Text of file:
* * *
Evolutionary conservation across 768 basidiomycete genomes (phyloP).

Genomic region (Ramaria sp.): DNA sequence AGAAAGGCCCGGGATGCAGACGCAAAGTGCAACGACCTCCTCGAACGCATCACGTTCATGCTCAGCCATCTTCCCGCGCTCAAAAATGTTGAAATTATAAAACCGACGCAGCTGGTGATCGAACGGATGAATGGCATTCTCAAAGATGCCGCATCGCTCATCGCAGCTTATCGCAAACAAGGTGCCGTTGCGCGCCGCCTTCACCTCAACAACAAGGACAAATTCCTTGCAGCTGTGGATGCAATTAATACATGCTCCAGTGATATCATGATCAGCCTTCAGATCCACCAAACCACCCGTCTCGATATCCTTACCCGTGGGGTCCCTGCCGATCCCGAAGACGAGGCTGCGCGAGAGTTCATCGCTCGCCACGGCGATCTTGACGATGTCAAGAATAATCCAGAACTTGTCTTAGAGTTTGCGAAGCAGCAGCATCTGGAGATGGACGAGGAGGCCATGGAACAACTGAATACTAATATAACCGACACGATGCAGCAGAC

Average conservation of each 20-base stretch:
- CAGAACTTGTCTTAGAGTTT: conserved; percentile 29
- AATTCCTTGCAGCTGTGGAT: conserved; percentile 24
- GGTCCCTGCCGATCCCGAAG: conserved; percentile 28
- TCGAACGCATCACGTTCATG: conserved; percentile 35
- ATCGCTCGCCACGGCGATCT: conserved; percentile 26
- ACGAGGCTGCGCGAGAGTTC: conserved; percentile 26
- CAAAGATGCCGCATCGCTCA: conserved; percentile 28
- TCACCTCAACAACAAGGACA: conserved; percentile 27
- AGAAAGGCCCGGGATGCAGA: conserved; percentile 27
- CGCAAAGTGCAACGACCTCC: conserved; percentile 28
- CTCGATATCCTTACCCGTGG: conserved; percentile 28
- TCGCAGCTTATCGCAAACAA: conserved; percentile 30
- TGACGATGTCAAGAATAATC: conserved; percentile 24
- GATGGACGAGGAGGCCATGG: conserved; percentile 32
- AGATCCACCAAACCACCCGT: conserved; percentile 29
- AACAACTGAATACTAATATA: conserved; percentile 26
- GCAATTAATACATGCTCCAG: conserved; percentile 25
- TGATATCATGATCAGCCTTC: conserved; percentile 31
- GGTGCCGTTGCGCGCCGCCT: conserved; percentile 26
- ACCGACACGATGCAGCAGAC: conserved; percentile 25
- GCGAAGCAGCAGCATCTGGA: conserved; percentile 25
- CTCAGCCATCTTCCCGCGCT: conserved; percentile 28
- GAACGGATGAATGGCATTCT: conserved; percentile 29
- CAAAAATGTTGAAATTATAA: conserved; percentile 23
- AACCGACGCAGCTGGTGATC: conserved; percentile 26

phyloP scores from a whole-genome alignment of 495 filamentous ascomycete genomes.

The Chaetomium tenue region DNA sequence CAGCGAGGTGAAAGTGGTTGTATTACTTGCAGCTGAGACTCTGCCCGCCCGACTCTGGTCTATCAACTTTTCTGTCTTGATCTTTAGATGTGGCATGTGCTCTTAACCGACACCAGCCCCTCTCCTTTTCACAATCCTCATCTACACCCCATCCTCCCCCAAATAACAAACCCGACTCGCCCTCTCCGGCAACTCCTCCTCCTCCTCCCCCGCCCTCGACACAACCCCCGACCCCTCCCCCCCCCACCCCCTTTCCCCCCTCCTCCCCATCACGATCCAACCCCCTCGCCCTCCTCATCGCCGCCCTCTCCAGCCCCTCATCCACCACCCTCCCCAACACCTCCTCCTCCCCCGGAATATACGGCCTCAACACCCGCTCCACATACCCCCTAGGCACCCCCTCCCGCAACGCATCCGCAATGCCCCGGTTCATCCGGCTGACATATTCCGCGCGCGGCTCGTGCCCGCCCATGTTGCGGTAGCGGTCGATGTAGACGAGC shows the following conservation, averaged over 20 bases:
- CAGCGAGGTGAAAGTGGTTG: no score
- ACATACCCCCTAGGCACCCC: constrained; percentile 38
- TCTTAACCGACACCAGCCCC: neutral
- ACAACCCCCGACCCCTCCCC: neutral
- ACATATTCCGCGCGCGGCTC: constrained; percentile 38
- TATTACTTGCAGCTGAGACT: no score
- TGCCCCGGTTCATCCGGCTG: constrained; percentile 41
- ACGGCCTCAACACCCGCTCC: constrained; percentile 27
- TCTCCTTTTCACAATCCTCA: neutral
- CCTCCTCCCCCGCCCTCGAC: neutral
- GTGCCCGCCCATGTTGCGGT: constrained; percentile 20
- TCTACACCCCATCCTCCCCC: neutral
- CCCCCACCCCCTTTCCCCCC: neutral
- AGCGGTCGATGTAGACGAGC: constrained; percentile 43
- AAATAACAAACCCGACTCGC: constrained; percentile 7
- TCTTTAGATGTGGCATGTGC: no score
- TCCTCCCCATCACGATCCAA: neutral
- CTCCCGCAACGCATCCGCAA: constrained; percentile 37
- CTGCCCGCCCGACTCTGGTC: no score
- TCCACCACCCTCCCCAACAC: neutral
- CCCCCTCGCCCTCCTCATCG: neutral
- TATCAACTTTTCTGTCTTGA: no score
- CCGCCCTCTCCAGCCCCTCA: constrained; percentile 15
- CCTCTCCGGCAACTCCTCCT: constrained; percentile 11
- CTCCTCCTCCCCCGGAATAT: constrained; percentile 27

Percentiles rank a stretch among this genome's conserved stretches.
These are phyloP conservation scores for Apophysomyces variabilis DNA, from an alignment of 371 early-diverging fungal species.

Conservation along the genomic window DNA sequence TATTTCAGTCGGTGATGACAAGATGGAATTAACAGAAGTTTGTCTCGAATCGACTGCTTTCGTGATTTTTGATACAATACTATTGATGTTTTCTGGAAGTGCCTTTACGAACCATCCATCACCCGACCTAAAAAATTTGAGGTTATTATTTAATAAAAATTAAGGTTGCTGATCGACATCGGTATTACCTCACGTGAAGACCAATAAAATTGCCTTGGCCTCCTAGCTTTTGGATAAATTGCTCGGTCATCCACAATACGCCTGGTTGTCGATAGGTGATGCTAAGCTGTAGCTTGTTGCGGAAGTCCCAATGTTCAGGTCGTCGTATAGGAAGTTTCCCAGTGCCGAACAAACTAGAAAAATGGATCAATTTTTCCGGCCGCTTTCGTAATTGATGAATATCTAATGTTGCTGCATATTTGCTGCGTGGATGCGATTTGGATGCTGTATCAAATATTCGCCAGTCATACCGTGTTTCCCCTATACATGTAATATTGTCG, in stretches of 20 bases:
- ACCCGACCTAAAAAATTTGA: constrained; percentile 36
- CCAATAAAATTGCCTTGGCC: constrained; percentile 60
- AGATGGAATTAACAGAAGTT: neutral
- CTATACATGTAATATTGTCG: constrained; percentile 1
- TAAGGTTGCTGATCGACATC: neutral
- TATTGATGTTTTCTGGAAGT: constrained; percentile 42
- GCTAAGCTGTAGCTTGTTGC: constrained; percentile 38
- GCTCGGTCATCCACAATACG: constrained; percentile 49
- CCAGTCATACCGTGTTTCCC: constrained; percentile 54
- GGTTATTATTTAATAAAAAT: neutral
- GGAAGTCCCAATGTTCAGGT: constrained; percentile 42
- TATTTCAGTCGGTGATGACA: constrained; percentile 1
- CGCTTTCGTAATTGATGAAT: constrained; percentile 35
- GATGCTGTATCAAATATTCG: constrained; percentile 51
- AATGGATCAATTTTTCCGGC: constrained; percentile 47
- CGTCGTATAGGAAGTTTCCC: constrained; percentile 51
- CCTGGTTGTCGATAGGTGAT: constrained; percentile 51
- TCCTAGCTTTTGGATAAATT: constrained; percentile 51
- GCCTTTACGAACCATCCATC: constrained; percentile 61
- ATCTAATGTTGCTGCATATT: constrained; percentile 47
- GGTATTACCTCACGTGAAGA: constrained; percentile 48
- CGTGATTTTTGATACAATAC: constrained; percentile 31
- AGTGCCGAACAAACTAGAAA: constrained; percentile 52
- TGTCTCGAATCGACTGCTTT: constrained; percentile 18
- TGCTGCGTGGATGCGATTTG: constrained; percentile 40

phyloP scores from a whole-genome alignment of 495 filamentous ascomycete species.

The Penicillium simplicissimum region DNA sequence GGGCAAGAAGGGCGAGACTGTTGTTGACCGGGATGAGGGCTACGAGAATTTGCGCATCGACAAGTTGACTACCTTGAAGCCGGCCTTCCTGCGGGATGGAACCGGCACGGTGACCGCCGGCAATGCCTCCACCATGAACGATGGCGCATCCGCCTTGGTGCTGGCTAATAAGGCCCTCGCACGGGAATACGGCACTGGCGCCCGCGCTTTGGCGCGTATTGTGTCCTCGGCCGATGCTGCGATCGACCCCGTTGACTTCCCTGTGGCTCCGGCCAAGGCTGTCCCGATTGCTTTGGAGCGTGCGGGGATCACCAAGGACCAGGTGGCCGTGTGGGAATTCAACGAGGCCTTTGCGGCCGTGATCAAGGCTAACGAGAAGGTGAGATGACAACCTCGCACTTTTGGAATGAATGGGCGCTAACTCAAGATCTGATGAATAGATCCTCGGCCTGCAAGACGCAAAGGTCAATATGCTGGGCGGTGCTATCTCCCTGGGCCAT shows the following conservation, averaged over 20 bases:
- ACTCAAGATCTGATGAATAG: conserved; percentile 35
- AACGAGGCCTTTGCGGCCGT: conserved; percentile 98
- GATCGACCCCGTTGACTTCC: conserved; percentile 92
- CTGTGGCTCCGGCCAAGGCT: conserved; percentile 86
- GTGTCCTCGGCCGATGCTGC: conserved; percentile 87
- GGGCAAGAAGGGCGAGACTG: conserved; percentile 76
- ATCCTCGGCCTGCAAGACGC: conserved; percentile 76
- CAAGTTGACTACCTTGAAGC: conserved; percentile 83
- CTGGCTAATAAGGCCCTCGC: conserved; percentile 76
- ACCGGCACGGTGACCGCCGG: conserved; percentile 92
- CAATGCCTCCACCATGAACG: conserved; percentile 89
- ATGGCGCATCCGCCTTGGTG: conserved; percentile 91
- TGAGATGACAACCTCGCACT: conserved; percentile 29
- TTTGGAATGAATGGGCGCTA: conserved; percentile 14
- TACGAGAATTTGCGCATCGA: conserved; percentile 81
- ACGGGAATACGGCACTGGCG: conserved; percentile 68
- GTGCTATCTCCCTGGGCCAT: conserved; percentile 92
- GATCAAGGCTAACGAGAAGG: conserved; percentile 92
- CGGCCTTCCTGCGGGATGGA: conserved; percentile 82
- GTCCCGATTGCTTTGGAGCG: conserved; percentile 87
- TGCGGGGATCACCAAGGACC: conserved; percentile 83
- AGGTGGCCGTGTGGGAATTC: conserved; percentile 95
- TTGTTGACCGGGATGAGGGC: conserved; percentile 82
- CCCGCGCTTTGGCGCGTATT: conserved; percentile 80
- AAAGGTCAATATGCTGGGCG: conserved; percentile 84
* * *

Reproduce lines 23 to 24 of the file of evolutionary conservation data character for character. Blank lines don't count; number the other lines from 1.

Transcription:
- ACCGACACGATGCAGCAGAC: conserved; percentile 25
- GCGAAGCAGCAGCATCTGGA: conserved; percentile 25